A mighty fine Scotch Whisky blended and bottled by George Ballantine, his sons and lots of personel at the Distillers Dumbarton Scotland. Comes in nice brown bottles with 40 percent alcohol. A blended (50 single malts, 4 single grains and in particular the fingerprint malts from Miltonduff and Glenburgie) Scotch Whisky that, as most say, is an aquired taste. Drink it cold and with ice (or if you're really daring, with 2 slices of lemon and without ice).


Founding a grocery store in 1827, the Edinburgh based George Ballantine soon expanded his operations to include wine and spirits. This decision would later result in the creation of Ballantine's, one of the leading scotch whisky brands of today.

After successfully opening a new store in 1831, with the assistance of his son (who was also called George) the business focus was changed from standard grocery items to wholesale whisky in 1869. Inline with this change, George Jr opened a speciality store in Glasgow selling whisky, wine and cigars. The store in Glasgow established the single malt brands of The Glenlivet and Talisker which continue to be sold to this day.

The business began to export their brands beyond there local area, and soon the reputation for quality and service had spread throughout Great Britain. This reputation was recognized in 1895 with Ballantine's being awarded a Royal Warrant by Queen Victoria.

It was not until 1910 that the business introduced Ballantine's Finest, the company's first blended scotch. The product was an immediate success, and it became the primary export product for the company. The heart of the single malt scotch in the blend originated from the Miltonduff and Glenburgie distilleries.

The Ballantine family sold their interest in the company during the 1920s to James Barclay and P McKinlaywho which immediately sought to expand the presence of the brand overseas. Despite the establishment of prohibition in the US in 1920, the company established strong distribution network for the product by the end of the 1930s along the East Coast.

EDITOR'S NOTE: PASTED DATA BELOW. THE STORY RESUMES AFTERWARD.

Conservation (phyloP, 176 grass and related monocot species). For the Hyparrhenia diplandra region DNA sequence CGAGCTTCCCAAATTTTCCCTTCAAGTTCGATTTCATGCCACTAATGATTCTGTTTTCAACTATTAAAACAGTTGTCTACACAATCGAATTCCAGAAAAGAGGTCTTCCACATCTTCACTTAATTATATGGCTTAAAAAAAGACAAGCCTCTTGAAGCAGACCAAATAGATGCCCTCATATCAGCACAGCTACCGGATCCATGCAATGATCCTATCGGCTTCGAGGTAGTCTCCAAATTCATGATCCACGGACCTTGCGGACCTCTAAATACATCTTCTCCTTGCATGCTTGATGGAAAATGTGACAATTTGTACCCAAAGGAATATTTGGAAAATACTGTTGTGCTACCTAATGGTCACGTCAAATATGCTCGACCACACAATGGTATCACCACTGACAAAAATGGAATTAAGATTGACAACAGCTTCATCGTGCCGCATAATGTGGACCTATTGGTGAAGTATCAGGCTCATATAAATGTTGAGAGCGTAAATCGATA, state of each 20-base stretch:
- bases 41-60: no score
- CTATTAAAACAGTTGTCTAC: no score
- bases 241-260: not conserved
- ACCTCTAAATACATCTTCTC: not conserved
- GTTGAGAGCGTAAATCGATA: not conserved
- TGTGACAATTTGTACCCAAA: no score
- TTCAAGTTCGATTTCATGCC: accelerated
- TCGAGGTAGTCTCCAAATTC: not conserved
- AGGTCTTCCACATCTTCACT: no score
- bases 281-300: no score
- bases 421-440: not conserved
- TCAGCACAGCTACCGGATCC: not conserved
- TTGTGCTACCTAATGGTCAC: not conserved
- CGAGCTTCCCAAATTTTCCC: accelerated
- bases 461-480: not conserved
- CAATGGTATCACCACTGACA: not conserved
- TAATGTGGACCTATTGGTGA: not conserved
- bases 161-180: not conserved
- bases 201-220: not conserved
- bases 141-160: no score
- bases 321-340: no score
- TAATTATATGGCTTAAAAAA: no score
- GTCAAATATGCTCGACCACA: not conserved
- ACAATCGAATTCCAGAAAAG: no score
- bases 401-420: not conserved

Ballantine's followed up on success of Ballantine's Finest with the release of Ballantine's 30yo in 1930. The product was an immediate success for the company, and would soon become the standard that all ultra-premium scotch would aim for. Over time, the product would gain a strong following in the Far East.

The success of the business's products soon became to great for the company's owners, and in 1936 the business was acqured by Hiram Walker Gooderham & Worts (a major distiller in Canada). Using the firms extensive resources, Ballantine's secured its single malt scotch supply buy purchasing the Miltonduff and Glenburgie distilleries and constructing a new grain distiller in Dumbarton.

In 1937 the company was honored with receiving the Grant of Heraldic Arms, which recognizes the business as being "noble of the Noblesse of Scotland". From its acceptance of the grant, it has featured prominently on every Ballantine's product released.

During the 1960s, the company would make the import decision to begin investing time and money into developing the European market for scotch, and therefore, Ballantine's. Within 5 years this investment had paid off, and Ballantine's established a foothold in the market and has consistently grown in market share.

The brand's success continued to grow rapidly throughout the rest of century, its reputation for quality continuing to grow both within its homeland and its increasing distribution network within Europe, Africa, Asia and the United States.

In 2005, George Ballantine & Son was acquired by Pernod Ricard. Today, the bottling operations are supported by advanced maturation facilities and blended technology and the brand is the leading scotch whisky in Europe.


  • Ballantine's Finest
  • Ballantine's 12 Year Old
  • Ballantine's 12 Year Old Pure Malt
  • Ballantine's 17 Year Old
  • Ballantine's 21 Year Old
  • Ballantine's 30 Year Old







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